The effect of surface and linear internal waves on higher order acoustic moments in shallow water

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Authors
Raghukumar, Kaustubha
Colosi, John
Subjects
Advisors
Date of Issue
2013-06-02
Date
June 2, 2013
Publisher
Acoustical Society of America
Language
Abstract
Acoustic fields in shallow water have a statistical nature due to complex, time-evolving sound speed fields and scattering from rough boundaries. Previously, coupled-mode transport theory [Raghukumar and Colosi (2012)] was applied to high frequency acoustic fluctuations in an environment typical of the Shallow Water 2006 (SW06) experiment on the New Jersey continental shelf. As a consequence of the strong adiabatic component in SW06 propagation, a hybrid approach was used to calculate mode coherences where mode energies from the Dozier- Tappert approach were combined with adiabatic phase terms. Mode energies, coherences and acoustic intensities were examined and it was found that internal and surface waves preferentially couple low and high modes respectively. Here, we extend that study to include higher moments such as scintillation index and shift focus to modes that are coupled by both internal and surface waves. Oceanographic and sea surface measurements are used to constrain the internal wave and sea surface models. The relative importance of linear internal waves and surface scattering effects are studied using transport theory and Monte Carlo simulations.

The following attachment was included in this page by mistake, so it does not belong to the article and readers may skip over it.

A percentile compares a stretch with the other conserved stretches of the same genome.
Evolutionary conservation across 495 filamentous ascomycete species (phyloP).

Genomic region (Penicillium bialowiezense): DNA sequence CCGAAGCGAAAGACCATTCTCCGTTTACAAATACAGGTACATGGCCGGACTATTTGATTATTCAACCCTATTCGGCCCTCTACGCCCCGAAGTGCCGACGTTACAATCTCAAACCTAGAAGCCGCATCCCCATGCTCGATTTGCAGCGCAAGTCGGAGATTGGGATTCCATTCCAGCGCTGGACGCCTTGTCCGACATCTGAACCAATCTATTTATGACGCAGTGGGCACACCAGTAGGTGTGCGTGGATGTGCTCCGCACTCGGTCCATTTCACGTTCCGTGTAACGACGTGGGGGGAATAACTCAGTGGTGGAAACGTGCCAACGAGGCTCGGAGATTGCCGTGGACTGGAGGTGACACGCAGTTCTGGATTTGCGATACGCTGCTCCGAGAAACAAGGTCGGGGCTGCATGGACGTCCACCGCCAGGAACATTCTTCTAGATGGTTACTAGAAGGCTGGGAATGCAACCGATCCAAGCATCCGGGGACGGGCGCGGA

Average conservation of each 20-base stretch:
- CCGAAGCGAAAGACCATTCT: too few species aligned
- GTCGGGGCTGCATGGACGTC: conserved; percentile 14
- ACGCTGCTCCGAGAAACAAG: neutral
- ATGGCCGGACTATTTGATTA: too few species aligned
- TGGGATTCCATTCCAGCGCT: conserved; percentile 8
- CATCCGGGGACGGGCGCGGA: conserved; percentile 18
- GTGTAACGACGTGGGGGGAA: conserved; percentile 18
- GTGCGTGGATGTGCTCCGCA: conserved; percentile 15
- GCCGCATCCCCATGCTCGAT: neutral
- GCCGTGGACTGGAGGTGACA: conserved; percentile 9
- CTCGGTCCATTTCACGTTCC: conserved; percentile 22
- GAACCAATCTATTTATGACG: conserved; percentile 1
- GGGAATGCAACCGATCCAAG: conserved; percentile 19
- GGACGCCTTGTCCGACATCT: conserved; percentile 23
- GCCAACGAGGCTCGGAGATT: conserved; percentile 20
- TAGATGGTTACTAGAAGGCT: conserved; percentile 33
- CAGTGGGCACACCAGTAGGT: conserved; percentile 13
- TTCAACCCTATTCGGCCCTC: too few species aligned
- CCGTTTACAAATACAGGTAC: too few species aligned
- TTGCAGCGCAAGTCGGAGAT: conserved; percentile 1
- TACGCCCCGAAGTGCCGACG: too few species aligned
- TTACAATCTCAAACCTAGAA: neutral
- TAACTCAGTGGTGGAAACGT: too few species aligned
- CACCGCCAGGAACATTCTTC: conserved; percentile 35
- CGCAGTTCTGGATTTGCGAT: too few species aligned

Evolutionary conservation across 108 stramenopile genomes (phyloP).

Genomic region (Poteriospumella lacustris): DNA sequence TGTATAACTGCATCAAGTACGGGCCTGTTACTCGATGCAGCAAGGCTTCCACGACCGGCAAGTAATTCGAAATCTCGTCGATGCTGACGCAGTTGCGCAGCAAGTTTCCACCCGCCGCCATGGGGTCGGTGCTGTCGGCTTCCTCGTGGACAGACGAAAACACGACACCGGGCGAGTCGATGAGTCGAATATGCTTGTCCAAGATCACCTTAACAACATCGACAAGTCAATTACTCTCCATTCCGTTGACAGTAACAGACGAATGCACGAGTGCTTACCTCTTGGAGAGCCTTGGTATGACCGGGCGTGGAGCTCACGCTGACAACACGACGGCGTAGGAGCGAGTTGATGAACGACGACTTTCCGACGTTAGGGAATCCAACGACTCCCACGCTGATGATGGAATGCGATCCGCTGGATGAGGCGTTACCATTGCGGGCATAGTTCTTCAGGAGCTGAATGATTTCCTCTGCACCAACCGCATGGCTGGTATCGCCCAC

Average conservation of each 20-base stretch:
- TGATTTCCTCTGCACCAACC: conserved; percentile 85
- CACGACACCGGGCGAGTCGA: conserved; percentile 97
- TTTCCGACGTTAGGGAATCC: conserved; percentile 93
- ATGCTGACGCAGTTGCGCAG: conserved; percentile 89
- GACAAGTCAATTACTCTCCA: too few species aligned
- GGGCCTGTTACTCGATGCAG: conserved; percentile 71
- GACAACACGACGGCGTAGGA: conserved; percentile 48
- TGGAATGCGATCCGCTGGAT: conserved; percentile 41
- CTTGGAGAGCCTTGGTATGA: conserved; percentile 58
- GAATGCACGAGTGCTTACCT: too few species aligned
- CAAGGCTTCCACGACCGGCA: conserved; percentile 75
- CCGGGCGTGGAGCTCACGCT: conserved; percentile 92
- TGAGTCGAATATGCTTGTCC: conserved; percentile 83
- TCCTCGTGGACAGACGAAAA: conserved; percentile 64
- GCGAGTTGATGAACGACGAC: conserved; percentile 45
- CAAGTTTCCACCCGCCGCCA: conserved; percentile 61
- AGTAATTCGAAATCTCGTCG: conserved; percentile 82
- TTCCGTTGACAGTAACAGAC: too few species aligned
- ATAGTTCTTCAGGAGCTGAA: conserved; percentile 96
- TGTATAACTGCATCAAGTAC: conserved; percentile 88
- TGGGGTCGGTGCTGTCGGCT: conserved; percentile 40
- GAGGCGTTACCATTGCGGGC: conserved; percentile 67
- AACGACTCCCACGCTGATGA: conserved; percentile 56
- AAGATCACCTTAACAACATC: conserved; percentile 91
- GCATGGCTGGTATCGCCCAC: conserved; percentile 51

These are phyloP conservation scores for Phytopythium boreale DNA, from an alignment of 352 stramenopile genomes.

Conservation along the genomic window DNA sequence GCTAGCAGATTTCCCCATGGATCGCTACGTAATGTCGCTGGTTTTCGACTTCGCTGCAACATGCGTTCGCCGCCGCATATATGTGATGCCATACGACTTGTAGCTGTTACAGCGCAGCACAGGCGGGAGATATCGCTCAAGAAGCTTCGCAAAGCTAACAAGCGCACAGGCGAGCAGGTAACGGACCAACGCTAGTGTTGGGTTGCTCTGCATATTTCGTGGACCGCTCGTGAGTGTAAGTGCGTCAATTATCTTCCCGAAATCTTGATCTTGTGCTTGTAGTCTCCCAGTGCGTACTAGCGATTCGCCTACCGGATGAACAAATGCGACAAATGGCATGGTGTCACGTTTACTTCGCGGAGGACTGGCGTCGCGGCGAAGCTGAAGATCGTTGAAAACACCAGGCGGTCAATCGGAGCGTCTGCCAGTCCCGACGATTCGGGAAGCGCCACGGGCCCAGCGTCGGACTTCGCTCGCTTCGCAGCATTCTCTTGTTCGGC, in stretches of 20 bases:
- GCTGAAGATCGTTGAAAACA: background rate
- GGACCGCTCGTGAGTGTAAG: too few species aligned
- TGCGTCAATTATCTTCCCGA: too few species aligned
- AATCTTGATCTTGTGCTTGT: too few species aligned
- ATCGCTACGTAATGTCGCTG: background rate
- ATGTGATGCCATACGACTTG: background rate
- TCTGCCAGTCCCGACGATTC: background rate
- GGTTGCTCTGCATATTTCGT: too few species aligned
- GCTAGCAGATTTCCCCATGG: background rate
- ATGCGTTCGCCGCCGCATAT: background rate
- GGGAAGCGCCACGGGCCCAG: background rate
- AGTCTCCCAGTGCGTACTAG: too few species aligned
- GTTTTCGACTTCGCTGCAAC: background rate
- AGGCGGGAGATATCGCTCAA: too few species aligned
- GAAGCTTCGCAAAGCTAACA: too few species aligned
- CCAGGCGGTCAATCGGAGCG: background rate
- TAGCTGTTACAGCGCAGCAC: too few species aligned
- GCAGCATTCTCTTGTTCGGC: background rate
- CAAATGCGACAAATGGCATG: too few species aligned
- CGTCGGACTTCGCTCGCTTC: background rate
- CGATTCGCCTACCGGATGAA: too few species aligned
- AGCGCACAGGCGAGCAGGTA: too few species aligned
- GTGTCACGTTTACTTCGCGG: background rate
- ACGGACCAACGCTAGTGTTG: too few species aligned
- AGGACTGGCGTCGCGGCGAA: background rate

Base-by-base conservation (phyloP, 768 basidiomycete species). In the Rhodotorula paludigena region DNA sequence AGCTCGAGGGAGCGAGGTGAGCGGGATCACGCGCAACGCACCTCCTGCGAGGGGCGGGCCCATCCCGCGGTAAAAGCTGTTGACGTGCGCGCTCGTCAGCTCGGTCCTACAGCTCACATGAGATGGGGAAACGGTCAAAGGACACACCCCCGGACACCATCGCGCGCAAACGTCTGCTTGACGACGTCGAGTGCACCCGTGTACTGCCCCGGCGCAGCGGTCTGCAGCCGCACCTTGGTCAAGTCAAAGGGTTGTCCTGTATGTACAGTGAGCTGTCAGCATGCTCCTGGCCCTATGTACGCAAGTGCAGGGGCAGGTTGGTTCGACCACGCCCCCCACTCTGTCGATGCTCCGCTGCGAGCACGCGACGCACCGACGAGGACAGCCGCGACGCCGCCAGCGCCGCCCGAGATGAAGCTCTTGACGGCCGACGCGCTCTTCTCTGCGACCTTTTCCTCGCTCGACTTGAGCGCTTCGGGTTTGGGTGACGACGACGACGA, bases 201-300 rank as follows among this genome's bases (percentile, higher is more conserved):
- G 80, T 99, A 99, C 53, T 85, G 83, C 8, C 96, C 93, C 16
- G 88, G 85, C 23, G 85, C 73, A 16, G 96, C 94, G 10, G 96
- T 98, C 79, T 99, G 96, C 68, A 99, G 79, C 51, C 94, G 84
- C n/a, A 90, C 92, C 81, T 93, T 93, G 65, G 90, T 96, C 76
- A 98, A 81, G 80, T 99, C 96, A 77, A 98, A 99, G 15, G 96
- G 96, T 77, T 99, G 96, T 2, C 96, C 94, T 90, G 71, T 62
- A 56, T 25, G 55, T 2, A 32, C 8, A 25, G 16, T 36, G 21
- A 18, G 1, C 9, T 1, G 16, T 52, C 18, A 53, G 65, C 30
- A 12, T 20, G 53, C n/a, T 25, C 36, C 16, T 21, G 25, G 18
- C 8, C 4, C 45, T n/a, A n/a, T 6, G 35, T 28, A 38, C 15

Type
Article
Description
The article of record as published may be found at http://dx.doi.org/10.1121/1.4799345
Series/Report No
Department
Oceanography
Organization
Naval Postgraduate School (U.S.)
Identifiers
NPS Report Number
Sponsors
Office of Naval Research
National Academy of Sciences through the National Research Council research associateship program
Funder
Format
9 p.
Citation
Proceedings of Meetings on Acoustics, Vol. 19, 070022 (2013)
Distribution Statement
Rights
This publication is a work of the U.S. Government as defined in Title 17, United States Code, Section 101. Copyright protection is not available for this work in the United States.
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